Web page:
"Nose up to zero."

The R-46's glide slowed as she came to an even keel. Below the ship, lights moved past -- a gatehouse followed by something that might have been a marshaling yard. The crew had already pulled circuit breakers and closed the fuel lines to eliminate everything that might cause a spark or flame. Now they'd taken refuge near the bow and stern cones, away from the vulnerable keel.

"Open the maneuvering valves," said Wilcox as the airspeed dropped.

At the ballast station, Murdock reached up to pull the toggles. "Opening the maneuvering valves."

"400', dropping at 150," said Smade.

Wilcox nodded. "That should serve. Let us secure matters here and adjourn to a safer location before she hits."

Wilcox and Smade lashed the controls, then scrambled up the accommodation ladder. Murdock followed with the Aldis lamp Scott insisted he find. They dashed up the incline to the bow station, where Helga and her Swedes were waiting, and took hold of a ring girder. An instant later, the control car and keel struck the field with a screech of crumpling aluminum. The lieutenants clung to their perch as the lower portion of their vessel ground itself to destruction. Then all was still.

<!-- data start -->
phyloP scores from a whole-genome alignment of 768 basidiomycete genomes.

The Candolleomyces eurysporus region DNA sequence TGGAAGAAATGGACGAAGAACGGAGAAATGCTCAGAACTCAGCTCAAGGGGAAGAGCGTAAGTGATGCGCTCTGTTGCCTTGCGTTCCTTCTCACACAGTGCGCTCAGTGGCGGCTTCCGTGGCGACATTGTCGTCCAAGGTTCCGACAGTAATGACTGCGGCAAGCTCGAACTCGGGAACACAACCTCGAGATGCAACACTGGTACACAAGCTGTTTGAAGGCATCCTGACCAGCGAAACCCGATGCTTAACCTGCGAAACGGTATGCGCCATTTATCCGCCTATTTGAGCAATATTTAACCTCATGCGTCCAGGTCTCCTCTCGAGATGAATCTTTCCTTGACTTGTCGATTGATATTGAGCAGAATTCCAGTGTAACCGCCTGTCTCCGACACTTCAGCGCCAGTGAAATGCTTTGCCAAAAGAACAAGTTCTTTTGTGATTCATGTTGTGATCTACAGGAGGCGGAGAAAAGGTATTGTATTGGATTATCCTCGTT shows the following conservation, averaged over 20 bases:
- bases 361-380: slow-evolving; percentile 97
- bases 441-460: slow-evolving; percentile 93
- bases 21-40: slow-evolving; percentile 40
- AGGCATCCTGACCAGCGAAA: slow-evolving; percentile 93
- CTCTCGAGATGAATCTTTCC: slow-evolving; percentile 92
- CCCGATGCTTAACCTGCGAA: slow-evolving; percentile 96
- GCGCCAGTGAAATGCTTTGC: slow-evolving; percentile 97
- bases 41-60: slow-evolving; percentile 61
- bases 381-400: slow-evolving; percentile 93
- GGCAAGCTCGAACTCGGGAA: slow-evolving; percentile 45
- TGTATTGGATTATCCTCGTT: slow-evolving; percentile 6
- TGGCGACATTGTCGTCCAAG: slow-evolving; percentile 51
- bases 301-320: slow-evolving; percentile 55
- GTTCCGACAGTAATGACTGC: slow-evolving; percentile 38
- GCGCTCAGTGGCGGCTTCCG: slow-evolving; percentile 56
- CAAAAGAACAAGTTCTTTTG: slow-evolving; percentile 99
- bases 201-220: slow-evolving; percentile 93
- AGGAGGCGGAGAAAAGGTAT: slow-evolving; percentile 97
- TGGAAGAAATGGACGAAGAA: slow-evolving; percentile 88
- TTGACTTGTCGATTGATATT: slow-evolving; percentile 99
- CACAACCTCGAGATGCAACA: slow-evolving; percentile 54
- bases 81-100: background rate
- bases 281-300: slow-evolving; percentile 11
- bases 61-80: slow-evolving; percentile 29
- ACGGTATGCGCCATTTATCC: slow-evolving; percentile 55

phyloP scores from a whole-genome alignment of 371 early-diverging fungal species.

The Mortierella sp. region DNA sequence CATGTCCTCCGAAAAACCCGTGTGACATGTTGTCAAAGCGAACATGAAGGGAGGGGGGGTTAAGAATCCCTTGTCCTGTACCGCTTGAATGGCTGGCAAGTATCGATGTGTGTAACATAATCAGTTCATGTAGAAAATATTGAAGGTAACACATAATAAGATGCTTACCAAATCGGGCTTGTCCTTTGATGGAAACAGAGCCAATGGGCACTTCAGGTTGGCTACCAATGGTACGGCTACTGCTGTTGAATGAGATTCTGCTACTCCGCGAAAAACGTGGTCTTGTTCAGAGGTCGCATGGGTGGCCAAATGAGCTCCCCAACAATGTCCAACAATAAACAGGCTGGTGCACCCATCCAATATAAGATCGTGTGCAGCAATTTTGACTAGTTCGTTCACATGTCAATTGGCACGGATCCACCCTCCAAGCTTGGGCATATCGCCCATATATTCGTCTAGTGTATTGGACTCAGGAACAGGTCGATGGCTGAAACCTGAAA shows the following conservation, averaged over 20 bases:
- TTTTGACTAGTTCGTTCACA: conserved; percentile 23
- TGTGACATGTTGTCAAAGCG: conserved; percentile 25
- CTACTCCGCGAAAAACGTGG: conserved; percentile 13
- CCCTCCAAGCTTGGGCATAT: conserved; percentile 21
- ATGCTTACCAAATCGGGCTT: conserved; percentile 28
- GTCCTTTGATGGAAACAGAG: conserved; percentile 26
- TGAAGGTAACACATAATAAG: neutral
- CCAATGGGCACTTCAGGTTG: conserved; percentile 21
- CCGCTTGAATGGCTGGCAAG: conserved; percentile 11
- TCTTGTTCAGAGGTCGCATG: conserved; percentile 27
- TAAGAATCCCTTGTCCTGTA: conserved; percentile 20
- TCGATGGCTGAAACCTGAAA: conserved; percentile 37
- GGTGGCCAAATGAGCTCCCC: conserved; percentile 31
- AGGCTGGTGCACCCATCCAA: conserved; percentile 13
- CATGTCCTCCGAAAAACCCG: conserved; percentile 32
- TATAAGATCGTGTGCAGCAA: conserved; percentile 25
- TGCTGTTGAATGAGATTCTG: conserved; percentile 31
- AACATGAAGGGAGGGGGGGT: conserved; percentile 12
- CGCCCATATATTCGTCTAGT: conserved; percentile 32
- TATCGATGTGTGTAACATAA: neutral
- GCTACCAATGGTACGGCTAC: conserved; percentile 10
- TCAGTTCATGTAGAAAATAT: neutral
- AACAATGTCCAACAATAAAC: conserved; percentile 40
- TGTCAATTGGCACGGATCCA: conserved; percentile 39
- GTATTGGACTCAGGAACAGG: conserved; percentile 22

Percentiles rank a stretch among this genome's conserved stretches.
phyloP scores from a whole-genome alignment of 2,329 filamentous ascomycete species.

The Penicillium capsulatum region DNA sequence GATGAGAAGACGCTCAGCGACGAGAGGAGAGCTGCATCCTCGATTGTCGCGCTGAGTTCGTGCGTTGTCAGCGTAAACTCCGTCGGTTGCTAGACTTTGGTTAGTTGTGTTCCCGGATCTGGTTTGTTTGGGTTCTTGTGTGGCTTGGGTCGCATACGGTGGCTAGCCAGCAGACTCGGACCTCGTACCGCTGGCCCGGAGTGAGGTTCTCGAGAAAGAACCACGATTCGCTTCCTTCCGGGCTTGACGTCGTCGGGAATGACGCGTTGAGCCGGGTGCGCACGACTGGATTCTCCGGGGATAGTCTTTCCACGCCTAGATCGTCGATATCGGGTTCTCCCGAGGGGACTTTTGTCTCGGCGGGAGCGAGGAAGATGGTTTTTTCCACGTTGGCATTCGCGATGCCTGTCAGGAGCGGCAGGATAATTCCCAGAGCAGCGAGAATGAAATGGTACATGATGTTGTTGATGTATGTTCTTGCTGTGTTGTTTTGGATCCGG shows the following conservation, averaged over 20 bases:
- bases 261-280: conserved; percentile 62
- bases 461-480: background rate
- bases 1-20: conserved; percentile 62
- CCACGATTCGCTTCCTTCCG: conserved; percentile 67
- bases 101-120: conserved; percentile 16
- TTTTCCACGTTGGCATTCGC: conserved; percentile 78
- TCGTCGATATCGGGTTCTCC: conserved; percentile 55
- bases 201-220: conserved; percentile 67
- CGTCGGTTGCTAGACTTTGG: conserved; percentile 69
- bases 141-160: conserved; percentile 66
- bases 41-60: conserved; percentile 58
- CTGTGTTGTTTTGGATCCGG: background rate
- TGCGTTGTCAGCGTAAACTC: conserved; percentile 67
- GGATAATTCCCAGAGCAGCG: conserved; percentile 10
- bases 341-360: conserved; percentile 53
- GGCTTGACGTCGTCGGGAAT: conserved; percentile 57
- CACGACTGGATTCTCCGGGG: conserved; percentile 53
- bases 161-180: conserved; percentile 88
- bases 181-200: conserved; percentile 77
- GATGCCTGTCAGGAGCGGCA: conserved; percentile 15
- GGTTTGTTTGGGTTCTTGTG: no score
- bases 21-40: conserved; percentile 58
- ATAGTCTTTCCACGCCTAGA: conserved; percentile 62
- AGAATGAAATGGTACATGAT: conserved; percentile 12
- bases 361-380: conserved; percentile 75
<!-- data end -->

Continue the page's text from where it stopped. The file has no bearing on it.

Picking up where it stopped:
"What happens now?" Murdock asked tentatively.

"Now we having the fun!" cried Helga. "Odin!"

Bludge shook his head. As well he might. Their assault on the air station had dissolved in confusion when the Swedes struck their force from behind. Most of the dacoits had fled into the night, unnerved by the onslaught. The remainder had formed a ragged skirmish line and were firing wildly at anything they imagined might be a target.

"Who the devil are these new fellows?" asked Gilman.

"I wouldn't care to hazard a guess, but they seem inordinately disruptive," said Bludge. "Your men don't seem to be giving a good account for themselves."

"Quite," said Gilman sourly. "Next time we'll hire a different lot."

"We must take steps to ensure that there is a next time," chided the butler. "Get these fellows organized, then we'll begin a retreat to the south."

"That will mean falling back onto our original adversaries' position!" protested Gilman.

"So it will," said Bludge, "but Vikings, like politics, can make for strange bedfellows."

MacKiernan and Abercrombie led the way toward the mooring circle, followed by Miss Perkins, Professor Jones, and the airmen they'd rescued from the stockade. Forysthe and Miss Kim brought up the rear. By now, the fighting seemed to have moved off to the south. Ahead, the wreck of the R-46 glimmered in the light of the setting moon like some elf hill out of legend.